Arch is arguably blessed with a better pedigree on the distaff side than either Prized or Kissin Kris, for his dam is the stakes-winning Danzig mare Aurora, also the dam of Jebel Ali Hotel & Resort Godolphin Mile (UAE-III) winner Festival of Light and listed stakes winner Alisios. Aurora, in turn, is one of four stakes winners (including Japanese champion Yamanin Paradise) out of five foals produced from 1983 champion 2-year-old filly Althea (by Alydar). Still not impressed? Then consider that Althea is one of eight stakes winners — seven of them graded stakes winners — produced by 1983 Kentucky Thoroughbred Owners and Breeders Broodmare of the Year Courtly Dee (by Never Bend).
Given the quality of his breeding, it was reasonable to expect that Arch would be a successful stallion, and he has done fairly well. Of his 292 foals 3 years old and older, 169 have won (57.9%) and 22 (7.5%) have won stakes, including 2006 Canadian Horse of the Year Arravale, 2006 English highweight older male Les Arcs, and three-time South African champion sprinter Overarching. His main drawback is that he tends to be a sire of late-developing types that often prefer turf, which has not endeared him to the commercial market.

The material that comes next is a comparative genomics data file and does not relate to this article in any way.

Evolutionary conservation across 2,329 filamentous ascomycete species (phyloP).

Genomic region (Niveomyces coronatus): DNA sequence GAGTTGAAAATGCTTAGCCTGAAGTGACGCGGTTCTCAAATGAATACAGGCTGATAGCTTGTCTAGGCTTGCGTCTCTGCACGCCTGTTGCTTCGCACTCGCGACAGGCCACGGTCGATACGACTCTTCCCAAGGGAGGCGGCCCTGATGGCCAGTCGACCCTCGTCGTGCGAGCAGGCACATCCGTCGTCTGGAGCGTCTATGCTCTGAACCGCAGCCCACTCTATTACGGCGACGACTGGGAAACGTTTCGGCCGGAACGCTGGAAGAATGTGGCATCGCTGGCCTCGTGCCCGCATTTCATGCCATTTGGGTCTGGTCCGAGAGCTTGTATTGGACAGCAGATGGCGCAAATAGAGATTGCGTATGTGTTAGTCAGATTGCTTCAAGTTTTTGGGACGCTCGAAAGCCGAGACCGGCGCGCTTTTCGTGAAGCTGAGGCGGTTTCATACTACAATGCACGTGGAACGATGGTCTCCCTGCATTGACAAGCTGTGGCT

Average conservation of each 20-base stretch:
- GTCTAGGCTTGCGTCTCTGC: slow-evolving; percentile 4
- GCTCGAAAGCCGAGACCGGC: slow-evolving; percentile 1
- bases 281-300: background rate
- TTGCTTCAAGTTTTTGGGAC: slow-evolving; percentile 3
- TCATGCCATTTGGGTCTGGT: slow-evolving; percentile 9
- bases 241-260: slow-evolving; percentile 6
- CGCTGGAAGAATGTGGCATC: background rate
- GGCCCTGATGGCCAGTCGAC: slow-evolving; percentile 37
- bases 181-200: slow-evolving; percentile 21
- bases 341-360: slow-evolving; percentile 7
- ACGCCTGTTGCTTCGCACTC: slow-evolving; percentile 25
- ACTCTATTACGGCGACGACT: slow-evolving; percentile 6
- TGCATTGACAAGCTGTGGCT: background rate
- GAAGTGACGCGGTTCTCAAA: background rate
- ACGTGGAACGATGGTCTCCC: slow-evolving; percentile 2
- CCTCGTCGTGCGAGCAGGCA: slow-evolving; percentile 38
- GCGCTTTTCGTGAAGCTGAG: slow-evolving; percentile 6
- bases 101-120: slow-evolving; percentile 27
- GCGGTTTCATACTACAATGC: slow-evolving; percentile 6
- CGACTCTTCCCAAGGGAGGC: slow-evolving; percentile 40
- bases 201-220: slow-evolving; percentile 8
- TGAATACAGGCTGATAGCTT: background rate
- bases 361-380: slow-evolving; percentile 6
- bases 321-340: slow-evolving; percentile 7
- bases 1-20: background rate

Lattice is stoutly bred on the distaff side. His dam, Lateral, is by Rahy, whose reputation for producing turf runners capable of handling a distance of ground is well-deserved. Still active at Three Chimneys Farm, Rahy is represented this year by Fifth Third Elkhorn Stakes (gr. IIT) winner Dancing Forever, Selene Stakes (Can-III) winner Verdana Bold, and 2006 champion juvenile filly Dreaming of Anna, a multiple grade III winner in 2008.
One of the better sons of Blushing Groom (FR) at stud, the diminutive Rahy has never been particularly commercial but has consistently moved his mares up during his career, sporting an Average Earnings Index of 2.48 against a Comparable Index of 2.08. From 954 foals 3 years old and older, Rahy has sired 520 winners (54.5%) and 80 stakes winners (8.4%), including 2001 European Horse of the Year Fantastic Light, 1995 champion 3-year-old filly Serena’s Song, and 2001 English highweight Noverre.